The Pet Rock packaging is pictured
Wikimedia Commons // Public Domain

Dahl, however, knew what he was marketing. Like chattering teeth, the Hula Hoop, and other fads, the Pet Rock was the beneficiary of good timing. Vietnam had ended but Watergate was still fresh; the country’s mood was slightly downcast, and Dahl believed people would see the inane nature of the Pet Rock and recognize the humor of it. He boxed the rocks with the manual and packed them in excelsior, which may be best known as comic book legend Stan Lee’s catchphrase but also means a softwood shaving pile meant for protecting fragile items. The rocks were purchased from a local sand and gravel company, which sourced them from Mexico’s Rosarita Beach. Dahl debuted the rock at a gift show in San Francisco in August of 1975, then waited for a reaction.

He got one. People understood the appeal right away and he began taking orders. Neiman Marcus wanted 1000 rocks. Bloomingdale’s later signed on. Newsweek did a story with a picture, which spread the word. Dahl had retail and media credibility for what was superficially a nonsense product. His bar joke was turning into a national phenomenon.

When the holiday season arrived, Dahl estimated he was selling up to 100,000 Pet Rocks a day. Ultimately, he would sell between 1.3 and 1.5 million of them within a period of just a few months. Coakley made $200,000 back on his initial $10,000 investment. Dahl gifted both Coakley and Heagerty with Mercedes. Making 95 cents in profit on each Pet Rock sold, Dahl earned over $1 million. He launched his own firm, Rock Bottom Productions, which was itself another joke. “You’ve reached Rock Bottom” is how the receptionist answered their phone.


The fad did not last—by definition, they’re not designed to—but Dahl was satisfied. His two investors were not; they "claimed they had received too small a share of the profits" and later sued Dahl for more revenue. After a judgment in the investors' favor, Dahl wrote them a six-figure check.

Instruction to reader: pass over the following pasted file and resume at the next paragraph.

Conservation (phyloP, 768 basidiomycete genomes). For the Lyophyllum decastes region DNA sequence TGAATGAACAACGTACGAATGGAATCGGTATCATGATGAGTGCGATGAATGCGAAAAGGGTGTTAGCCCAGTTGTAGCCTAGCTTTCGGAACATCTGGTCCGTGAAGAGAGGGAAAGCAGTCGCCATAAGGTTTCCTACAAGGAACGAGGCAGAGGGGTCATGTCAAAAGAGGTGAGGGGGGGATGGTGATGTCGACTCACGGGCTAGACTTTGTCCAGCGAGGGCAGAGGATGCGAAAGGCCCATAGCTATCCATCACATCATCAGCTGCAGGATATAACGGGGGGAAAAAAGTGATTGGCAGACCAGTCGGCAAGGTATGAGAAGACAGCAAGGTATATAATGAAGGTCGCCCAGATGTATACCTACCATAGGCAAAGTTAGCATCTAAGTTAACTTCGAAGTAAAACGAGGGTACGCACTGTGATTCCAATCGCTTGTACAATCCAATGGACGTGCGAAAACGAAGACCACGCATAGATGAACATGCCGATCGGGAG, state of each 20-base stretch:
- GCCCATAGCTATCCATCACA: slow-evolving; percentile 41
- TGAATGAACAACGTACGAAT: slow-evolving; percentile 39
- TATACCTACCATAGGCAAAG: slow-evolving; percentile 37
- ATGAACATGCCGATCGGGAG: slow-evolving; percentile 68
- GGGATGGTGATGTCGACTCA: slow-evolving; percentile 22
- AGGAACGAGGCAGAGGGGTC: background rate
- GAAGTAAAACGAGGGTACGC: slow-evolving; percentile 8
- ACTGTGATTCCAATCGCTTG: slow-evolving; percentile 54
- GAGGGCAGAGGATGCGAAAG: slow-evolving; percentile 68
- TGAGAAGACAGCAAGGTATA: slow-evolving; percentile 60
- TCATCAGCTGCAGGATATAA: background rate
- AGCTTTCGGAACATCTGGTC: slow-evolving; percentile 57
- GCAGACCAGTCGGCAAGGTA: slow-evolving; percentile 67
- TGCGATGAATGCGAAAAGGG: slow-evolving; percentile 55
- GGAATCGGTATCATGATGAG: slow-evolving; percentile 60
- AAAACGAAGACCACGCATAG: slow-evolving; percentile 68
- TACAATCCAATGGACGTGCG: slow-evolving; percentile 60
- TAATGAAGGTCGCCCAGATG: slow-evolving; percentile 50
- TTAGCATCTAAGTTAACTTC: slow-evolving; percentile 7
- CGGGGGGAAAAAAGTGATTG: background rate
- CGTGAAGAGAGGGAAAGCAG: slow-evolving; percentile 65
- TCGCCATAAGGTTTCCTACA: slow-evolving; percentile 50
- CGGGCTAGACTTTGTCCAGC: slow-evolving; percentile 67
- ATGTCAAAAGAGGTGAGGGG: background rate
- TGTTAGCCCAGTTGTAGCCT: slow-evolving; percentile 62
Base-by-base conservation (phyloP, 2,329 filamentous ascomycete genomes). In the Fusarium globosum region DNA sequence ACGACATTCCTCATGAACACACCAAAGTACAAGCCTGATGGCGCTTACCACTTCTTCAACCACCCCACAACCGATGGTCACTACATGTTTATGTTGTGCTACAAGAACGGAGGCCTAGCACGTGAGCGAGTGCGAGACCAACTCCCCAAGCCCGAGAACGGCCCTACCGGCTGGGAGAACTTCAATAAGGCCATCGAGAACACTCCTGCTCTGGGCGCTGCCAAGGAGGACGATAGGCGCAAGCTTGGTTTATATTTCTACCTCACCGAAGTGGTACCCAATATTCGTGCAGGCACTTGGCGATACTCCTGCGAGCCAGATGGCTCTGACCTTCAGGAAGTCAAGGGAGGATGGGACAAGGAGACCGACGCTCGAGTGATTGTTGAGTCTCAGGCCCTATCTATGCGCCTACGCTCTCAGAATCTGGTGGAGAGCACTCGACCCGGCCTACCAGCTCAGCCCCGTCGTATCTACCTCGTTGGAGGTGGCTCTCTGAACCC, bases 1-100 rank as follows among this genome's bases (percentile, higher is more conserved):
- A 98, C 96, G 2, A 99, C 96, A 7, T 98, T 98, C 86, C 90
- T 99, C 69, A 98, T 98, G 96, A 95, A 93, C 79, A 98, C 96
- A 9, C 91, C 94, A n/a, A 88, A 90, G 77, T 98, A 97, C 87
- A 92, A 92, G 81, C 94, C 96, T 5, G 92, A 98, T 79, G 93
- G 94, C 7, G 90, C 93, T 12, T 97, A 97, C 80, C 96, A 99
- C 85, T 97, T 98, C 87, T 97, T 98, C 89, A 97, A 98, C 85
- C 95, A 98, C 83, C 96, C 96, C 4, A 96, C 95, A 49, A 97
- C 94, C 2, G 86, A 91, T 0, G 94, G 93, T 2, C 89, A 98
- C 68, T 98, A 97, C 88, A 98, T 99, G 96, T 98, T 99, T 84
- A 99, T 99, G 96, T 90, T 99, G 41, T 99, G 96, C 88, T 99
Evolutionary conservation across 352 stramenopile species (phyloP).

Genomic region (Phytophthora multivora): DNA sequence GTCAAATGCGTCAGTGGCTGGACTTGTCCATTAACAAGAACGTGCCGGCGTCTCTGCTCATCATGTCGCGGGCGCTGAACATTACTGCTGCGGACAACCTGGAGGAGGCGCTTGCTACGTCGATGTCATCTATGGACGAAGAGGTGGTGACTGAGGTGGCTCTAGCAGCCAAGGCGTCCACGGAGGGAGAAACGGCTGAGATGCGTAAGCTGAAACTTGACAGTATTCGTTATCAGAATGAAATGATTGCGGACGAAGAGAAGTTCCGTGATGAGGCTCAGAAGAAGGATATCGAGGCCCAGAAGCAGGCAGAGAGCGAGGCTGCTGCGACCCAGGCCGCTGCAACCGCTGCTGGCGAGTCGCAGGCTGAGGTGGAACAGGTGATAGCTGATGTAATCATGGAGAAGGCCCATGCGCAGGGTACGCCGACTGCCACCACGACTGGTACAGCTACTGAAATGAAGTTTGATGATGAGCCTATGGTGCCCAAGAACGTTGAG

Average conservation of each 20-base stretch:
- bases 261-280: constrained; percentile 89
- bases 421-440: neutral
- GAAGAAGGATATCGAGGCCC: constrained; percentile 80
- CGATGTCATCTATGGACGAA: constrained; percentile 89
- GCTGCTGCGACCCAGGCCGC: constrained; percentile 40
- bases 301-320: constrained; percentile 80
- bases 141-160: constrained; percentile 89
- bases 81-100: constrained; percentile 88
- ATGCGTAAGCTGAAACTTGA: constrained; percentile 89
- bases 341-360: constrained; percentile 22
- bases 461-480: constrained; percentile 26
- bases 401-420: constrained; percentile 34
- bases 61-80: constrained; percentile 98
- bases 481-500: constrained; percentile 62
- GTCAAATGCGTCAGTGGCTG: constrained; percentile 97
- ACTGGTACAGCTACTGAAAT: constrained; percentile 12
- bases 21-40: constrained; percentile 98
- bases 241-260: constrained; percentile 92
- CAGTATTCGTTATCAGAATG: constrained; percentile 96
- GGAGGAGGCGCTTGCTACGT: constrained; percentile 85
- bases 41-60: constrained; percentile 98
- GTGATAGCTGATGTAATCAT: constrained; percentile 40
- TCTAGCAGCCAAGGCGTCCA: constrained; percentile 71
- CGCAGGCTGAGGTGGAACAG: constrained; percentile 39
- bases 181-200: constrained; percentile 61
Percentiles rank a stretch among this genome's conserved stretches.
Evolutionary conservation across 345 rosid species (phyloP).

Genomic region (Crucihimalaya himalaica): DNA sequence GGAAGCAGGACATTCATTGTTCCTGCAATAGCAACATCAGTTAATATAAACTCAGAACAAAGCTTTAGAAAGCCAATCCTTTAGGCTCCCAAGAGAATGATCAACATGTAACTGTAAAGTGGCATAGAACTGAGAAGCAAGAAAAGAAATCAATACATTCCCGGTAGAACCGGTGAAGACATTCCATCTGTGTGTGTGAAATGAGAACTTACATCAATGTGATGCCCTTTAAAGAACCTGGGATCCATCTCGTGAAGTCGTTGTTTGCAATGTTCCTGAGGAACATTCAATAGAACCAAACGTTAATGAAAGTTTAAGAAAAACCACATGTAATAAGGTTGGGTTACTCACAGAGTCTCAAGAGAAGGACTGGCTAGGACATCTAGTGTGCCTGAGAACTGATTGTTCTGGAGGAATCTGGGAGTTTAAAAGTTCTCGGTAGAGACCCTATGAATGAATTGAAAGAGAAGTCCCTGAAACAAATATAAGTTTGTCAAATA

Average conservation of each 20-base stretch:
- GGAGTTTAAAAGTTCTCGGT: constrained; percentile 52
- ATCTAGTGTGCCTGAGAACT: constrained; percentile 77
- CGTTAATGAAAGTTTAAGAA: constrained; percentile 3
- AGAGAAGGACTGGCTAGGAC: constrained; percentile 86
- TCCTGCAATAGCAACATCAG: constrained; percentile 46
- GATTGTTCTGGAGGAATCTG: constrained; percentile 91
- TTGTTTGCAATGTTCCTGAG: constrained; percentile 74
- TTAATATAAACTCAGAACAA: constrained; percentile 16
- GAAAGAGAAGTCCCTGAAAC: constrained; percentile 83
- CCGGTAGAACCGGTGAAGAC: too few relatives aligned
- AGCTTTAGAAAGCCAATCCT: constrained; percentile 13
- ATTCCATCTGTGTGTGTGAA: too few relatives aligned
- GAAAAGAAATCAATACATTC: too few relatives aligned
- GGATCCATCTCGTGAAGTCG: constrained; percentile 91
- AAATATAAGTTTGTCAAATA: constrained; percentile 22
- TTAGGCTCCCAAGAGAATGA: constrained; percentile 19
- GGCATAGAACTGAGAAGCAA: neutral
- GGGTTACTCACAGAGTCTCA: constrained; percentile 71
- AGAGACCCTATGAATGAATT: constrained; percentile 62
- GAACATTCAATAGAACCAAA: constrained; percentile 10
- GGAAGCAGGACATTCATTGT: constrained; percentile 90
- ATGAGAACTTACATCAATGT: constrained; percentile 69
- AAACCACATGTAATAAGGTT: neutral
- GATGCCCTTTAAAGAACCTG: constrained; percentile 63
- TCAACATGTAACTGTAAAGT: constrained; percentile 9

The Pet Rock is pictured

There were attempts to prolong the life of the rock by offering a Bicentennial version in 1976—it had the American flag painted on it—and mail-order college degrees for them. Dahl sold Pet Rock T-shirts and Pet Rock shampoo. There were also copycat gifts, since Dahl could not really patent a rock. (He might have been able to obtain a utility patent because of the rock’s particular purpose as a companion, but he did not.) The humor was transient, however, and people had moved on.

Dahl had other ideas. There was the Official Sand Breeding Kit, which claimed to provide guidance on growing sand, and Canned Earthquake, which consisted of a coffee can that had a wind-up mechanism that caused it to jump around on a table. Neither was particularly successful. Dahl’s real passion, though, was buying and renovating a bar in Los Gatos, which he named Carrie Nation’s Saloon.

This was not without its problems, as people who believed they had the next Pet Rock would often stop by the bar to try and secure an audience with Dahl for his insight. Many times, their idea consisted of packaging bull or elephant excrement. There were also proposals to market a pet stick. Dahl had no patience for these inventors, believing the Pet Rock could not be duplicated. Later, he went back to advertising after taking what he described as an “eight-year vacation” following the success of his project.

The Pet Rock can still be found online, though it’s no longer Dahl’s business. He died in 2015. Of the unsold rocks he had left over at the end of the fad, he was indifferent. If they didn’t sell, he said, he would just use them to repave his driveway.